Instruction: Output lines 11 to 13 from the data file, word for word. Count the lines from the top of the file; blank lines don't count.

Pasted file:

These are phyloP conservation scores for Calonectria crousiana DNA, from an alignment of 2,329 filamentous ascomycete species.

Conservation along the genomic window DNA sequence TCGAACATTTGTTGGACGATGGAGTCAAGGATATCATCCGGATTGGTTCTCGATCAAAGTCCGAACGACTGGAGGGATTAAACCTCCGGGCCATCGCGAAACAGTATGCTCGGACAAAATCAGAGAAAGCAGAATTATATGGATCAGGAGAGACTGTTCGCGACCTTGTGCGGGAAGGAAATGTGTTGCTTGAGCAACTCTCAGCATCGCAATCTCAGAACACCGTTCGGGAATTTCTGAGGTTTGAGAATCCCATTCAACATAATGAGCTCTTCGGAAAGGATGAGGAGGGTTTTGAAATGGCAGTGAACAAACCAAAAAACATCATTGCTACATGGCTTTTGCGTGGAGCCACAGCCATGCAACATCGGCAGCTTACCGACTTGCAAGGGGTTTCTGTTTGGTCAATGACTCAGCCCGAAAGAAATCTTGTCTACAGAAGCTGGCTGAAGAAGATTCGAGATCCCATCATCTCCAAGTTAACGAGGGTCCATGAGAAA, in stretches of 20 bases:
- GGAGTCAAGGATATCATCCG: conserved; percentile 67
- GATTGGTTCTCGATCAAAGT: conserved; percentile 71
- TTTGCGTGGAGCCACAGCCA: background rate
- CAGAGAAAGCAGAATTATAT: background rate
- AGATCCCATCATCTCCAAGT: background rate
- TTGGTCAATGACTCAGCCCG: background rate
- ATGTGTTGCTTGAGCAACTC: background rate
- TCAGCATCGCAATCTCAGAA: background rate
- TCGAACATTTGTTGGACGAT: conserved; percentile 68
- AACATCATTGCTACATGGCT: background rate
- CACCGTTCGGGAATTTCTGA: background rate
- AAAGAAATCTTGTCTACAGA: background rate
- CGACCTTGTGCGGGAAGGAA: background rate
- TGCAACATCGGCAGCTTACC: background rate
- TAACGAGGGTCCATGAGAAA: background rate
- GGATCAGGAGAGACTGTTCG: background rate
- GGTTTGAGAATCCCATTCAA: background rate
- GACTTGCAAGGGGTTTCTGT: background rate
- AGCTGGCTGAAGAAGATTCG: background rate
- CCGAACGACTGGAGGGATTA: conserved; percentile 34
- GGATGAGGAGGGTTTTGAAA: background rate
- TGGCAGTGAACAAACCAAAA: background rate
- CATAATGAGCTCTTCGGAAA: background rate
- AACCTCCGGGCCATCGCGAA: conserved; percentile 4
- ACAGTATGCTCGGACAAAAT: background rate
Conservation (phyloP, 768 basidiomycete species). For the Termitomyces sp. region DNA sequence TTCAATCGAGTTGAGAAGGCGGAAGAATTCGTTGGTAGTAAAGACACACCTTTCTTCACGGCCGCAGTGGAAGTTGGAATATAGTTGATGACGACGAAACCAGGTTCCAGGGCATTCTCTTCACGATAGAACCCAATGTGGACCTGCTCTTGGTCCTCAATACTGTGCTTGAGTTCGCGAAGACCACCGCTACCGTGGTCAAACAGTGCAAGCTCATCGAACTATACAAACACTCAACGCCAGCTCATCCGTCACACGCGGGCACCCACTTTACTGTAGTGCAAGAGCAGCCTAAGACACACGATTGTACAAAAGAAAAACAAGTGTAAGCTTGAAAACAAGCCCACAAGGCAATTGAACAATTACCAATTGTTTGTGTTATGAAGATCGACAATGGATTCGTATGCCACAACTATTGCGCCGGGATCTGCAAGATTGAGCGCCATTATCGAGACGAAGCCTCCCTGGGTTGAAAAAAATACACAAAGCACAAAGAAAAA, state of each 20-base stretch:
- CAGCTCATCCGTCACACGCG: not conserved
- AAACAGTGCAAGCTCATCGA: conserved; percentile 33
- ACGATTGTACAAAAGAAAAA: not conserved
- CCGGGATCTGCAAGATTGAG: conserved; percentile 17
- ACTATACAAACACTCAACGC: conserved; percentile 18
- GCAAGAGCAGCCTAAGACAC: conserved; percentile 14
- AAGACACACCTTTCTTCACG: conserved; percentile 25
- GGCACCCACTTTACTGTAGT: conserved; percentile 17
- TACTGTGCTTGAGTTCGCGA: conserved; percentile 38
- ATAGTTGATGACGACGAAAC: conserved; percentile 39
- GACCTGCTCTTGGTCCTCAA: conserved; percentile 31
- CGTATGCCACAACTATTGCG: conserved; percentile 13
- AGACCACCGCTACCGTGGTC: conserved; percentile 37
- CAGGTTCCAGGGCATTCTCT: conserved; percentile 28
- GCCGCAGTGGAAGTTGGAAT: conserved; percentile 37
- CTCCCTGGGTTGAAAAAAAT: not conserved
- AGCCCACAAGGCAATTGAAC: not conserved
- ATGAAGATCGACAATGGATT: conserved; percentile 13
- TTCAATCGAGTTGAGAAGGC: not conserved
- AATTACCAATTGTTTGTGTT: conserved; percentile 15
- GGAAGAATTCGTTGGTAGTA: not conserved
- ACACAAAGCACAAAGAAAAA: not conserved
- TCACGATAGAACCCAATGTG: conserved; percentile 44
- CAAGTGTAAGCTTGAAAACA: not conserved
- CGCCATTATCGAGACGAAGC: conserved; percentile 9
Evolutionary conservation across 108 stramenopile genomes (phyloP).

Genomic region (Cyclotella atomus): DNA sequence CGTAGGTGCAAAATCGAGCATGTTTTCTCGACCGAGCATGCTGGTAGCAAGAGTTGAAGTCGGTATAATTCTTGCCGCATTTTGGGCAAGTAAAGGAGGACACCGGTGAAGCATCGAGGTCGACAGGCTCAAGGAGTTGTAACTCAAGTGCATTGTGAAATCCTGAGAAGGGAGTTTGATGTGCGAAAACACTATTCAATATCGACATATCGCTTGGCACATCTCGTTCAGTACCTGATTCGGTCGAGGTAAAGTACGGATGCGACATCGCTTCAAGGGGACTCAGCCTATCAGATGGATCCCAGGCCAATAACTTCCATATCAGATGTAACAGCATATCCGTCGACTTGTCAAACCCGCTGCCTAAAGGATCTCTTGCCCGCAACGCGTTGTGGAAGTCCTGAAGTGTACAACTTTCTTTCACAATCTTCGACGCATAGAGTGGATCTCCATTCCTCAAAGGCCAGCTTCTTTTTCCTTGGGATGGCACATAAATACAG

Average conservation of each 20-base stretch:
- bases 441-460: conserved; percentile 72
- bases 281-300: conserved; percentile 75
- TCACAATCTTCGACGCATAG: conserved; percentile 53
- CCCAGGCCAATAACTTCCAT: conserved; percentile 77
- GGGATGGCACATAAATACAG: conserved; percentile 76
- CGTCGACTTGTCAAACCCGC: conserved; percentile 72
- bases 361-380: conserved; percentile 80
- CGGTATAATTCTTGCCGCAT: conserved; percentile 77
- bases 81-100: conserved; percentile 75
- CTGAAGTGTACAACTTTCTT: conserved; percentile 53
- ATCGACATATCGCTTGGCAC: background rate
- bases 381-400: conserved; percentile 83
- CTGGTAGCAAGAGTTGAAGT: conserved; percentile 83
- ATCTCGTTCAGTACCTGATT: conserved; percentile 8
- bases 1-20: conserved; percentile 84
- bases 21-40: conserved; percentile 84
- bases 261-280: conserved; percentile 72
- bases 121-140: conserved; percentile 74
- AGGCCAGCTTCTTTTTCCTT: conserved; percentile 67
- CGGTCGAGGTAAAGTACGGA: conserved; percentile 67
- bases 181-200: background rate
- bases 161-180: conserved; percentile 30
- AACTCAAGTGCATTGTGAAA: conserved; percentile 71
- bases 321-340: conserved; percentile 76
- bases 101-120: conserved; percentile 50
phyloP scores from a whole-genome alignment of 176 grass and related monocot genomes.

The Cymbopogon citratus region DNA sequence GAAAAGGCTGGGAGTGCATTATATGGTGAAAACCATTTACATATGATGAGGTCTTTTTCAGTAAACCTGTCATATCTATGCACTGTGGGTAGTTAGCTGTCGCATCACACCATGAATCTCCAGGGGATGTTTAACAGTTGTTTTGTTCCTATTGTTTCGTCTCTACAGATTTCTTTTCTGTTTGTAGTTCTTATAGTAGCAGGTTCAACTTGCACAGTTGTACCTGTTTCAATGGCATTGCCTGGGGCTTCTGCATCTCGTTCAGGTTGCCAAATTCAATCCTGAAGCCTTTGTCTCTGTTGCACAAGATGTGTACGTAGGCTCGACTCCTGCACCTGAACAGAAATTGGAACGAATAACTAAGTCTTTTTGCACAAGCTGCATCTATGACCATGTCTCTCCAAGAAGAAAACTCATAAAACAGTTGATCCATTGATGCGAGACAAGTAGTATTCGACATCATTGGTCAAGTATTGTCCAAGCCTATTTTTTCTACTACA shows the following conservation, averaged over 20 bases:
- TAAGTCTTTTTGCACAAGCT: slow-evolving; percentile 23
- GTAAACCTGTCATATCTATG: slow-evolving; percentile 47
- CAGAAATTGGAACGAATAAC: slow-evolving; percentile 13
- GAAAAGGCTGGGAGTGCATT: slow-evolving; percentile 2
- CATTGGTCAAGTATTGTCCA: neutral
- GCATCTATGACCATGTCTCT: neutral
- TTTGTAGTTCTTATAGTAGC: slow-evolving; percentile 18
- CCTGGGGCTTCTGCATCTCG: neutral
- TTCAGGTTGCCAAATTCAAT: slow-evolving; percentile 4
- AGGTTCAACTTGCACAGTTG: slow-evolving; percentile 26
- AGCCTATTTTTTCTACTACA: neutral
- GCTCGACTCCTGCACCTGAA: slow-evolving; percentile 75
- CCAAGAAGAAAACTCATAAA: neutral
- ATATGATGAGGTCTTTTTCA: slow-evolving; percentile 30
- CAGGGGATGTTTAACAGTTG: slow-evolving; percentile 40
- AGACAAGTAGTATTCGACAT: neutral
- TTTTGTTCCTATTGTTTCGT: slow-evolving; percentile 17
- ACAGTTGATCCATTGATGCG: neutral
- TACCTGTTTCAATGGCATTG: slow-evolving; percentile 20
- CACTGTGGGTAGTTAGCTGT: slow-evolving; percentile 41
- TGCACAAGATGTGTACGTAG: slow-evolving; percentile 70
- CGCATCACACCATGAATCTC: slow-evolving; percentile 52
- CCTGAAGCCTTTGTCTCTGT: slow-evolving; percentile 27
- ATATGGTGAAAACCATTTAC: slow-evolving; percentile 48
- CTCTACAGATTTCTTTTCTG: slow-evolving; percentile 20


- TCGAACATTTGTTGGACGAT: conserved; percentile 68
- AACATCATTGCTACATGGCT: background rate
- CACCGTTCGGGAATTTCTGA: background rate